Once again we are grieving lives lost senselessly to gun violence. The lives lost just this week to hate crimes and racially motivated violence perpetrated with a gun is heart wrenching and tragic. Our faithful response to these events is to come together – support our community and one another. All across the countries vigils were held in honor and memory of the lives lost.
But the vigil is just the beginning of action. While we mourn, we must also take action, and that means showing up and voting. If you went to a vigil this weekend, show up at the polls. If you plan on marching to change the injustices of the world, show up at the polls. Make sure that the people we elect will take bold and dramatic action to end gun violence - and vote to keep those who have done nothing accountable.
In these challenging times, some may turn away from the polling booth out of cynicism, disappointment and resignation. Whenever I hear such sentiment, I always remember my many and varied encounters with people around the world who remind me of the power and responsibility that I have as an eligible voter in the United States, a power and responsibility that reaches from my local school district to the lives of children halfway around the world. A power and responsibility that came at great cost to those before me. For many of us casting a ballot is the direct result of people who put their lives on the line to get us the vote.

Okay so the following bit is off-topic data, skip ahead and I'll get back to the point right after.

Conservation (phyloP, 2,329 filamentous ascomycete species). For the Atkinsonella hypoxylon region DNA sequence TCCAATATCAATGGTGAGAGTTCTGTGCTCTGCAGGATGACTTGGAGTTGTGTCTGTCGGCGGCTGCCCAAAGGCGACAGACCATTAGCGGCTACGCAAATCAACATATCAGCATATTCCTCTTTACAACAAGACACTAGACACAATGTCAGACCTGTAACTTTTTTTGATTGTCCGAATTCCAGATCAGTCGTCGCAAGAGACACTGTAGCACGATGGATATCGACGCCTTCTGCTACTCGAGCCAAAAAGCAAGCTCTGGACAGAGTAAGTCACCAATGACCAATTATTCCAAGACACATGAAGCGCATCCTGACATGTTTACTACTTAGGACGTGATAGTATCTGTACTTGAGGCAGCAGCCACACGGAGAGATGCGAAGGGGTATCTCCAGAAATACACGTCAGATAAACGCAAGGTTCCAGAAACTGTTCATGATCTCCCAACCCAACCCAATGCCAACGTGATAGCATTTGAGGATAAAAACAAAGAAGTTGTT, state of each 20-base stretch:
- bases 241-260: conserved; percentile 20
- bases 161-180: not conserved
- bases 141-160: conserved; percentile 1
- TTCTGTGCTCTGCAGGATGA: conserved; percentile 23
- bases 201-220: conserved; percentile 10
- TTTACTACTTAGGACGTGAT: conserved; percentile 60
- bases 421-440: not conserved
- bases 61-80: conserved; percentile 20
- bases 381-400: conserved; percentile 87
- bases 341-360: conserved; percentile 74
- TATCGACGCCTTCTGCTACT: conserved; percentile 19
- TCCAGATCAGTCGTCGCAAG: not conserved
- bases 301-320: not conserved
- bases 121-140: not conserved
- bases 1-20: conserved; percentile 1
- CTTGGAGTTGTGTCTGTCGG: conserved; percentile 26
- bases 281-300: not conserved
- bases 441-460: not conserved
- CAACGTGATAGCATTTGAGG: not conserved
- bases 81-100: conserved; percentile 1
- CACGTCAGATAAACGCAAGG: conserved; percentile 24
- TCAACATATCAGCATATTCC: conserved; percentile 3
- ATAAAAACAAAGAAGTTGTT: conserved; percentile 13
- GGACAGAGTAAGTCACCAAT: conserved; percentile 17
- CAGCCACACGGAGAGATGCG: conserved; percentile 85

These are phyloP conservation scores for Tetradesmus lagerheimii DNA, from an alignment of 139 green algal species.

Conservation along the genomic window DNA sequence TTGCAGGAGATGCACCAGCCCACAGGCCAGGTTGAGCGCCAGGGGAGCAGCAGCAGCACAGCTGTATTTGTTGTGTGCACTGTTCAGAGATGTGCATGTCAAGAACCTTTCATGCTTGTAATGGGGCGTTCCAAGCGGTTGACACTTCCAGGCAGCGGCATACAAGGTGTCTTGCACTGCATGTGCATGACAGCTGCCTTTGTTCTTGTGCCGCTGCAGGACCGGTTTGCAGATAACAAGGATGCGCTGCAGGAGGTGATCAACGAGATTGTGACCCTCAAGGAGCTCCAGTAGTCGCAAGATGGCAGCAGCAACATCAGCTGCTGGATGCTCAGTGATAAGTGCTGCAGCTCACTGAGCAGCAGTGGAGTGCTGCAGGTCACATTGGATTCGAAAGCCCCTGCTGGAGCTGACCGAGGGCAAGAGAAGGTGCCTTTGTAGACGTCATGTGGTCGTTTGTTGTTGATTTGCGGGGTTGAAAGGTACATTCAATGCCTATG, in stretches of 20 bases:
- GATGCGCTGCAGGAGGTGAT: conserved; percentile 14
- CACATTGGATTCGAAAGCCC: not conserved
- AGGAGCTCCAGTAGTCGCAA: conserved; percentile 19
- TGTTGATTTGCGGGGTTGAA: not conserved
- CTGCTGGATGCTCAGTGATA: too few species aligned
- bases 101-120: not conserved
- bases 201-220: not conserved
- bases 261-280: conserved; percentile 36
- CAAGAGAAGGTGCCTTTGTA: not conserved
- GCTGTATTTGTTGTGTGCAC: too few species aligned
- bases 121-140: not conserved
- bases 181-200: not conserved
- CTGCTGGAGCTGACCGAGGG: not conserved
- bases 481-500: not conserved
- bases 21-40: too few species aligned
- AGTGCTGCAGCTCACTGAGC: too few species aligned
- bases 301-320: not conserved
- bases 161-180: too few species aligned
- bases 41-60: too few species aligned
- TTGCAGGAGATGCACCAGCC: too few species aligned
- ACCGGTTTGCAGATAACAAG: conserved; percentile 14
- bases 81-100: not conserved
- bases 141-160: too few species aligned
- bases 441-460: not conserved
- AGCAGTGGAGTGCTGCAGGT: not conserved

Casting your vote is a nonviolent, constructive way to engage in the national conversation. It is the way you can share your voice and hear the voices of your neighbors. It is a way to faithfully live into our call to love our neighbors and to love God.
For information on your rights as a voter and what you need to know before heading to the polls, visit https://www.vote411.org.
For ways to help get out the vote in your congregation and community go to http://www.ucc.org/ourfaithourvote_get-out-the-vote.